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MTA Reduces Upcoming Fare Hike Rate Projections

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Transit advocates and state officials have been calling on the MTA to cut back on the size of fare and toll increases planned for every other year. Wednesday, the MTA delivered a touch of good news, saying while fares and tolls will still go up, they won't go up as much as they have in the recent past. NY1 Transit Reporter Jose Martinez filed the following report.

There's no nice way of putting it, straphangers are going to pay more at the turnstile.

"Two fifty is enough,” a rider said on Wednesday.

The Metropolitan Transportation Authority on Wednesday announced cost-containment measures in its 2014 budget will cut upcoming fare and toll hikes almost in half.

"We're now reducing our projection of the biennial fare and toll increases in 2015 and 2017, from the 7-and-a-half percent that we had in July, down to 4 percent now in the November plan,” said MTA Chief Financial Officer Robert Foran.

Fares went up in March, but the MTA's improving financial fortunes allowed the agency to give riders a small break by limiting how much more they'll pay in a year and a half. The exact amount has yet to be determined.

"We were receiving feedback from people, from fare and toll increase hearings, that you know, there's a point at which there would be a breaking point,” said MTA Chairman Thomas Prendergast.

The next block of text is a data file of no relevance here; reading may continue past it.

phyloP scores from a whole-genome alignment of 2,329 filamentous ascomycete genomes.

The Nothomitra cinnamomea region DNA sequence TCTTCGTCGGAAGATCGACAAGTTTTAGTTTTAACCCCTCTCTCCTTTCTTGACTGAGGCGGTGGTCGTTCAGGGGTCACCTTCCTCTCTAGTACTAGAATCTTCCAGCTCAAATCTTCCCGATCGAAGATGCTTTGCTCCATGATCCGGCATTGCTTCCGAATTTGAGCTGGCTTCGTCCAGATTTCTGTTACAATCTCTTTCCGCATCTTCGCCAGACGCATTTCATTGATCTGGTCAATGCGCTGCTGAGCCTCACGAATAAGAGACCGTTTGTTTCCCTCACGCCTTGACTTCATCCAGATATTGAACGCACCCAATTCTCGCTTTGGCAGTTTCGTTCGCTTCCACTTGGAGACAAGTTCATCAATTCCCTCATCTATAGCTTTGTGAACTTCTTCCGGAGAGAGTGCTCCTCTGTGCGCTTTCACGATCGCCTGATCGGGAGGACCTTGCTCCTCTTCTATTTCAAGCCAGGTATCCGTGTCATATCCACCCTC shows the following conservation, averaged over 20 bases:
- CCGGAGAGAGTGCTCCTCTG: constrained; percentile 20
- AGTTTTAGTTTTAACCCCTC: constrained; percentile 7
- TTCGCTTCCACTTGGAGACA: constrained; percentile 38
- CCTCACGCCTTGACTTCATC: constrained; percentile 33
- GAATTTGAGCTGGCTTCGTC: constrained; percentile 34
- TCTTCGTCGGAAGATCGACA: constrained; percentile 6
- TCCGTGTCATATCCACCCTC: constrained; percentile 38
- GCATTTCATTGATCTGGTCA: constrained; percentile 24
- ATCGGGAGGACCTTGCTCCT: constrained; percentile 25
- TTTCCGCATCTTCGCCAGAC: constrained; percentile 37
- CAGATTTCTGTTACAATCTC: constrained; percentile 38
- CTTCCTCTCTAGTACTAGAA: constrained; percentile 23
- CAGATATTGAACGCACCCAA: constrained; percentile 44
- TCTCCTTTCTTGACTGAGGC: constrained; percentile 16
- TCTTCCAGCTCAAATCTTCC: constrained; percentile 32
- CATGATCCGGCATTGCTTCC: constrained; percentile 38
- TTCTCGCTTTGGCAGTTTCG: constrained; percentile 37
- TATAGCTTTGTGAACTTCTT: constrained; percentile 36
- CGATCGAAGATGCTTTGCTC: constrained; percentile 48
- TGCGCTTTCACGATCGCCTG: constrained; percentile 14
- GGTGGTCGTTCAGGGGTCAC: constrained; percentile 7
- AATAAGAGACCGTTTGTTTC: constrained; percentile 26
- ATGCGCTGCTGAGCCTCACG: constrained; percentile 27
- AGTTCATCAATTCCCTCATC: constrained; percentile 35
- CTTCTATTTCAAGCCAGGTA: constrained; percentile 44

Some riders said they're already there, even with a slightly-less-painful increase on the way.

"Even though it's gonna be half of the projected fare, I still feel it's going to be a burden on most New Yorkers,” said a second rider.

"I think it's too much, you know. Everybody can't afford it,” said a third rider.

Others say they can live with it.

"Fares will go up. But mass transit is still a pretty good deal in New York City compared to a lot of places that I've been,” said a fourth rider.

"I'm not going to stop riding the subway because their prices are going up. You have to get to where you have to go,” said another.

The new projections depend on the MTA sticking to its plan to give its workers no raises over three years without concessions from the union, drawing criticism from Local 100 chief John Samuelsen.

"They're tossing a few crumbs at the public and expect to be patted on the back. It's pretty outrageous. Both the workers and the riders deserve better,” said Samuelsen.

The plan holds budget growth at less than two percent and allows for more than $40 million to be used for subway and bus line improvements.

There's still time to air some gripes.

As it does before every fare increase, the MTA will give riders the chance to tell the agency what they think of paying more per ride at a series of public hearings before the increase takes effect in March 2015.

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